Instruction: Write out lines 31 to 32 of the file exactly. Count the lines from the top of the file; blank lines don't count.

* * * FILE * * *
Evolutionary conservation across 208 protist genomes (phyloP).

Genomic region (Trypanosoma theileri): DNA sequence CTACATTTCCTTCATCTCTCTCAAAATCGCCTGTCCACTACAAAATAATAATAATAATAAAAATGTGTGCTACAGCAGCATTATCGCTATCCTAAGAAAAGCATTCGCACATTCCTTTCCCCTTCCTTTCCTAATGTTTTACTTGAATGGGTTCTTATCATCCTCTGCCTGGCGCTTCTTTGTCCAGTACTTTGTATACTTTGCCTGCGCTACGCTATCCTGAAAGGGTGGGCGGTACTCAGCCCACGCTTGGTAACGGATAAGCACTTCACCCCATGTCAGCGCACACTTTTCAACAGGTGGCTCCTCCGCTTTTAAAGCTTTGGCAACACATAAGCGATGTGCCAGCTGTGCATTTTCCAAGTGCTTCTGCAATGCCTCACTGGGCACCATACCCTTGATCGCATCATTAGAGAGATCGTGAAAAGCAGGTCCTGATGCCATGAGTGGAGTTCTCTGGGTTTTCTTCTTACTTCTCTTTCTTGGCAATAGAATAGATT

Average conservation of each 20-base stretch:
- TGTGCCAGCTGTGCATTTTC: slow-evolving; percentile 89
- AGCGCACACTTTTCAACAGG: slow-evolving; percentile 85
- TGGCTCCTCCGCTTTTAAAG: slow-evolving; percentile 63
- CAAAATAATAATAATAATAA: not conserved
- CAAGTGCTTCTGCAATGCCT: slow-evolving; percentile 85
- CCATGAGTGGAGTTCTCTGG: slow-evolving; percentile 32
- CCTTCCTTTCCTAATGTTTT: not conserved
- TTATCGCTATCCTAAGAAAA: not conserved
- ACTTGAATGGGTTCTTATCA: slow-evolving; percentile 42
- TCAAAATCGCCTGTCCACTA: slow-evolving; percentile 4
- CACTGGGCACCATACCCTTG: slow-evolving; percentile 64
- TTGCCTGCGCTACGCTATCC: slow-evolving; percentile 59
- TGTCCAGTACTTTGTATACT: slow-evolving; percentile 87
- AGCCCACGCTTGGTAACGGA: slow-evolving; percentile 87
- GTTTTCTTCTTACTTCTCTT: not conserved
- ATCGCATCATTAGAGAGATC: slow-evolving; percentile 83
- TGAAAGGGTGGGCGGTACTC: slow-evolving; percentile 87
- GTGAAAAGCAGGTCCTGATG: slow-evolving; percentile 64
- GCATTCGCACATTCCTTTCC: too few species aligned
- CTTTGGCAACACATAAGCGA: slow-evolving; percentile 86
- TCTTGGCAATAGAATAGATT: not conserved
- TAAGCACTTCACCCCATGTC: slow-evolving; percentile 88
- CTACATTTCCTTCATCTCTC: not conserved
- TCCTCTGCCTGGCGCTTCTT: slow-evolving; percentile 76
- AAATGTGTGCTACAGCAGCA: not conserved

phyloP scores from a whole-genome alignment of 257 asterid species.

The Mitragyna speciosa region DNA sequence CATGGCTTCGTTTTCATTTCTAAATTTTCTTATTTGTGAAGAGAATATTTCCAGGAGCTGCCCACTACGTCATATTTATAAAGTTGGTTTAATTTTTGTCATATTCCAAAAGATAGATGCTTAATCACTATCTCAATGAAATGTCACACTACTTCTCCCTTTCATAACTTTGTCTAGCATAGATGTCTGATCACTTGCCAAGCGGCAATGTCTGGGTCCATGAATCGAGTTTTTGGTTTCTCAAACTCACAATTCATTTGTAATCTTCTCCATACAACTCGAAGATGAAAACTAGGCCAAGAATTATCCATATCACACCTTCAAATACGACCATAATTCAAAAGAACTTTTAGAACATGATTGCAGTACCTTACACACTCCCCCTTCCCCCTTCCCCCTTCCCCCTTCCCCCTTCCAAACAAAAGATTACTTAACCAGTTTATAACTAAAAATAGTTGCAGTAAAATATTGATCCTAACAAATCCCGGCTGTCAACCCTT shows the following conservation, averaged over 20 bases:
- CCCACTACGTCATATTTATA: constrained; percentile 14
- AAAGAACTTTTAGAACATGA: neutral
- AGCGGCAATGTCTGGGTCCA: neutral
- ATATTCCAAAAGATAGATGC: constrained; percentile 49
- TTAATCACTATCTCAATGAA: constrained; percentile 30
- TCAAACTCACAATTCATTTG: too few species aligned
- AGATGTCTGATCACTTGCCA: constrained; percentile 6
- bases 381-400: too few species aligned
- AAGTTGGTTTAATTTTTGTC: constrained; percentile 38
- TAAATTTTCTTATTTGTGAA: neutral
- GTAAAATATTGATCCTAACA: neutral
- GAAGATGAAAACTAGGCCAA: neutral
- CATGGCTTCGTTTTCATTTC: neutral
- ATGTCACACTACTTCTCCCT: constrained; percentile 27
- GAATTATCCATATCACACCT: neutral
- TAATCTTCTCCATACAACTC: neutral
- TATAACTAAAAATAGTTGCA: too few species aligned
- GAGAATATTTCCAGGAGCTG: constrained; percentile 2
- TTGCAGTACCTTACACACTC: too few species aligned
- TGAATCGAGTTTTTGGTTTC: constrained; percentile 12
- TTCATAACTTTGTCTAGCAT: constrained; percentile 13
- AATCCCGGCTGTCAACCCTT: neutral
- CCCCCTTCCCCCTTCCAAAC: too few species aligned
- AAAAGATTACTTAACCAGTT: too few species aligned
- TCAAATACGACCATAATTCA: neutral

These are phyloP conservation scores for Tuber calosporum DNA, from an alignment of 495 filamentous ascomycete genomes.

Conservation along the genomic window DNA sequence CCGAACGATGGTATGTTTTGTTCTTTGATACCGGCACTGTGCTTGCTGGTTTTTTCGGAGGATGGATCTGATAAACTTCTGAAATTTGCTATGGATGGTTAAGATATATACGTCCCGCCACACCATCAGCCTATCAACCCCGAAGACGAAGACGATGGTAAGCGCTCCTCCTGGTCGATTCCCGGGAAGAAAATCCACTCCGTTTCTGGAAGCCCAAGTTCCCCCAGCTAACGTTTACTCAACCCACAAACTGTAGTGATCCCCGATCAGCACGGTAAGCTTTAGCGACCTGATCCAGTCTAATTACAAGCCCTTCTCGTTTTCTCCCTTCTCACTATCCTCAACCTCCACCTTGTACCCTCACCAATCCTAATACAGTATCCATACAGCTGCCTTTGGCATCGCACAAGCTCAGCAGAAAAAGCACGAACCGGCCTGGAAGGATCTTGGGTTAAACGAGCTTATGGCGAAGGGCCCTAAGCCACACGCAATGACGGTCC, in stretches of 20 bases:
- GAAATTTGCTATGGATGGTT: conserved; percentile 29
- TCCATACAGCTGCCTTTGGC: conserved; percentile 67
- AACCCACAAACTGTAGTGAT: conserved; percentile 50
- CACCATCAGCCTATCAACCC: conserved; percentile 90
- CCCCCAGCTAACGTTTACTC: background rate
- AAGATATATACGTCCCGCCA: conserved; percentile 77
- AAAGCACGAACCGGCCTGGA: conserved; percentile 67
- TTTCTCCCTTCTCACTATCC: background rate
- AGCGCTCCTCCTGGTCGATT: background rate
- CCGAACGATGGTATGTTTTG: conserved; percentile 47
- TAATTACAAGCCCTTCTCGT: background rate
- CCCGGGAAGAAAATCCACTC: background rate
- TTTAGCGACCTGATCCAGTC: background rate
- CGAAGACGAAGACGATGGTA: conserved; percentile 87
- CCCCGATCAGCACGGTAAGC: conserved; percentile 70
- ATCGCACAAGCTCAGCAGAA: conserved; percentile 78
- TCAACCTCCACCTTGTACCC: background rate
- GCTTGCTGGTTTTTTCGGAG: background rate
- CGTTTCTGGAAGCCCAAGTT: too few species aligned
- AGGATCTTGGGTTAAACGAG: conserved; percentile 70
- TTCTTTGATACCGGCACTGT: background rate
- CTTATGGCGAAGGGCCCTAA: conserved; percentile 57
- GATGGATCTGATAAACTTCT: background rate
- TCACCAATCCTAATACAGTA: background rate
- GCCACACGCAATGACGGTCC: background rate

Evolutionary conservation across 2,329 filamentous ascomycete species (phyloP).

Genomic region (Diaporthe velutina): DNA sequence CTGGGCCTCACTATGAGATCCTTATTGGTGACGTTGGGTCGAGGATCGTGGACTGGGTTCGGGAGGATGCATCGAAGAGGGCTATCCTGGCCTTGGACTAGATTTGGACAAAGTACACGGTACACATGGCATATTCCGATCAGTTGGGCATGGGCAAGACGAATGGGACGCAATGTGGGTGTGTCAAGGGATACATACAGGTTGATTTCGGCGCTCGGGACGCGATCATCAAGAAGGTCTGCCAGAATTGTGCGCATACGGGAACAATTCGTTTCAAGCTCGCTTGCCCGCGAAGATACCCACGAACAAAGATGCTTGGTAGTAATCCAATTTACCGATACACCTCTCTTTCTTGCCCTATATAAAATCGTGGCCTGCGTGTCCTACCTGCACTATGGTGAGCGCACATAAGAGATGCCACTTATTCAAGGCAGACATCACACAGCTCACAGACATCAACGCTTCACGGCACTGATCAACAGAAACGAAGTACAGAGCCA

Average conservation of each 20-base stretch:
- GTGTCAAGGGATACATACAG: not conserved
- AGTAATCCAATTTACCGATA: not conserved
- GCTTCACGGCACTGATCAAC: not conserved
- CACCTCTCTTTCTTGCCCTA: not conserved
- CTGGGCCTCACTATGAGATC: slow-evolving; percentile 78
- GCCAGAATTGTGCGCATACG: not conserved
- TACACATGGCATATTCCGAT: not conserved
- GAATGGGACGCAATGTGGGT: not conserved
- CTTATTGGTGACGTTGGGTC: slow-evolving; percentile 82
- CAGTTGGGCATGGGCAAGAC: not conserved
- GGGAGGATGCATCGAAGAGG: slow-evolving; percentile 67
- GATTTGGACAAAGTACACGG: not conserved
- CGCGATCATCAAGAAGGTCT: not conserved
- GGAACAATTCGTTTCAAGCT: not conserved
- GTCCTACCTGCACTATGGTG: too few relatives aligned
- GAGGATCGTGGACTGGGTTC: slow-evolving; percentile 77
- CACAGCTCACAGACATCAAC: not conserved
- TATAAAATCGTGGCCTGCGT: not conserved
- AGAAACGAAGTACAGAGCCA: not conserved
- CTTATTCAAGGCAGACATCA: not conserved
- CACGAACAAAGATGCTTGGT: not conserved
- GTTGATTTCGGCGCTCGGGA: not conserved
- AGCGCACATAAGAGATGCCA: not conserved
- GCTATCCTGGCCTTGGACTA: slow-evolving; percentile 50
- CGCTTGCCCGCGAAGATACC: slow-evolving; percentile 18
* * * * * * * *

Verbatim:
- CCCACTACGTCATATTTATA: constrained; percentile 14
- AAAGAACTTTTAGAACATGA: neutral